__________________
In God we trust.
jackstrawIII is offline  
Old July 4, 2020, 10:09 AM   #23
Double K
Senior Member
 
Join Date: June 16, 2020
Location: Colorado
Posts: 194
I bought my my son a 243 when he was a teenager, he shot a couple of deer with it and it seemed ok, none of them dropped in their tracks.
Fast forward to when he comes home from basic training and we go antelope hunting.
We spent a good part of one morning stalking a good size buck crawling to 125yds, we wait a good while for him to stand up and he puts at Sierra 100gr. gameking right behind his front shoulder, I seen the hair fly on the perfect shot.
The buck stands there as if nothing happened, then begins to eat grass! I have him reload and shoot him again, same spot, he reacts this time by trotting about 50yds and laying down head up looking around, he did that for a few minutes before finally dieing.
I realize that was probably a once in a lifetime extraordinary hunting experience and it's not indicative of what happens 99% of the time with a 243 but its never happened with any other cartridge I've seen.
I came home from that trip and bought a 7-08 take-off barrel off GB and put it on a week later, I believe I still have that 243 barrel laying around somewhere.
That will never happen with the 358 with the right bullets, deer/antelope know when they're hit by a 200gr. 358 bullet.
Double K is offline  
Old July 4, 2020, 11:17 AM   #24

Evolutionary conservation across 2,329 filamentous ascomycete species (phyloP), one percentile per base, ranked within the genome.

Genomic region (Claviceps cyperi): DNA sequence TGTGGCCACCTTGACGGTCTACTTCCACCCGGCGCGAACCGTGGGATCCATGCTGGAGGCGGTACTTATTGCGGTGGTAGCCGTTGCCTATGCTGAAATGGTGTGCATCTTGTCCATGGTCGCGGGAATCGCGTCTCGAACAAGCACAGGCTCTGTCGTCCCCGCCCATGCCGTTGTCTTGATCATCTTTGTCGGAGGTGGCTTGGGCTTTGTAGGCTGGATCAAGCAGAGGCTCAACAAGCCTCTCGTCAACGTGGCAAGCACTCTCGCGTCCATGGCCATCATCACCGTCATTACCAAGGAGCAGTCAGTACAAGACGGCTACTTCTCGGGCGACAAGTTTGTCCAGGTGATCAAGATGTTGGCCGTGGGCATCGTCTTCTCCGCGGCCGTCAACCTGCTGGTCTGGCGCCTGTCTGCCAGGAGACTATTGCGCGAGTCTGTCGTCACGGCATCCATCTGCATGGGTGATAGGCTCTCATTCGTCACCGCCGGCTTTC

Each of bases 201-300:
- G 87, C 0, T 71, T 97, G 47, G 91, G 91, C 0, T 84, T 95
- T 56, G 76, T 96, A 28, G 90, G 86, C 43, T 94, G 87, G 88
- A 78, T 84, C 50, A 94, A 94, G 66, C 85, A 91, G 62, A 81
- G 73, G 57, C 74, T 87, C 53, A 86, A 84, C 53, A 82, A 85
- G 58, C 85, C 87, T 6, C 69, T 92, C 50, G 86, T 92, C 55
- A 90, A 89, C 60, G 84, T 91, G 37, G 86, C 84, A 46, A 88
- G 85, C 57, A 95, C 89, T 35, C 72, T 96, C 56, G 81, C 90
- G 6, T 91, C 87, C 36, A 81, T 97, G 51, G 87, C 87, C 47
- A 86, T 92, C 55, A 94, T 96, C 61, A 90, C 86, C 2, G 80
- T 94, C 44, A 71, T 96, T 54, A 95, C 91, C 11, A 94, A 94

RaySendero
Senior Member
 
Join Date: August 23, 2010
Location: US South
Posts: 836
Quote:
jackstrawIII:
One phenomenon I've noticed is that deer react differently based on what they're hit with:

1. High velocity bullets (and arrows) tend to make a deer bolt away before expiring.
2. Slower bullets tend to make deer swoon or trot away before expiring.

Anyone else noticed this? Any theories on why?
I shoot deer with small/fast, kinda in-between and big/slow.
So I don't see the same pattern you are. If they run off, they run.

Small Fast: 130 gr 270 and lighter about half the time they drop - half the time they run.

Same with in-betweens: 165gr 308, and 180gr 7.5x55, 30-06 & 303B- some run, some drop.

Now, I've had 2 spectacular Bang-Flops with the above,
1 with the 270 and 1 with the 7.5x55.



Big Slow: 200gr 8mmx57 , 200gr 35W - some run, some drop.
BUT my 9.3x62 shooting a 286NPT is 100% dead right there on deer and hogs!
They may kick a little bit, but don't get up!
__________________
Ray

Last edited by RaySendero; July 4, 2020 at 11:25 AM.
RaySendero is offline  
Old July 4, 2020, 11:32 AM   #25
pete2
Senior Member
 
Join Date: May 15, 2012
Location: Texas
Posts: 2,253
It depends on where the deer is hit. I know they do fall down faster when shot with a 130 gr .270 than they do with an 85 gr .243 but I consider this small and fast vs big and fast. Did shoot one with a 185gr round led ball once, fell in his tracks but it was a neck shot not a behind the shoulder shot. .50 ball at about 1700 fps.
pete2 is offline  
Reply

Thread Tools Search this Thread
Search this Thread:

Advanced Search

Posting Rules
You may not post new threads
You may not post replies
You may not post attachments
You may not edit your posts

BB code is On
Smilies are On
[IMG] code is On
HTML code is Off

Forum Jump


All times are GMT -5. The time now is 10:10 AM.


Powered by vBulletin® Version 3.8.7
Copyright ©2000 - 2020, vBulletin Solutions, Inc.
This site and contents, including all posts, Copyright © 1998-2018 S.W.A.T. Magazine
Copyright Complaints: Please direct DMCA Takedown Notices to the registered agent: thefiringline.com
Contact Us
Page generated in 0.09630 seconds with 10 queries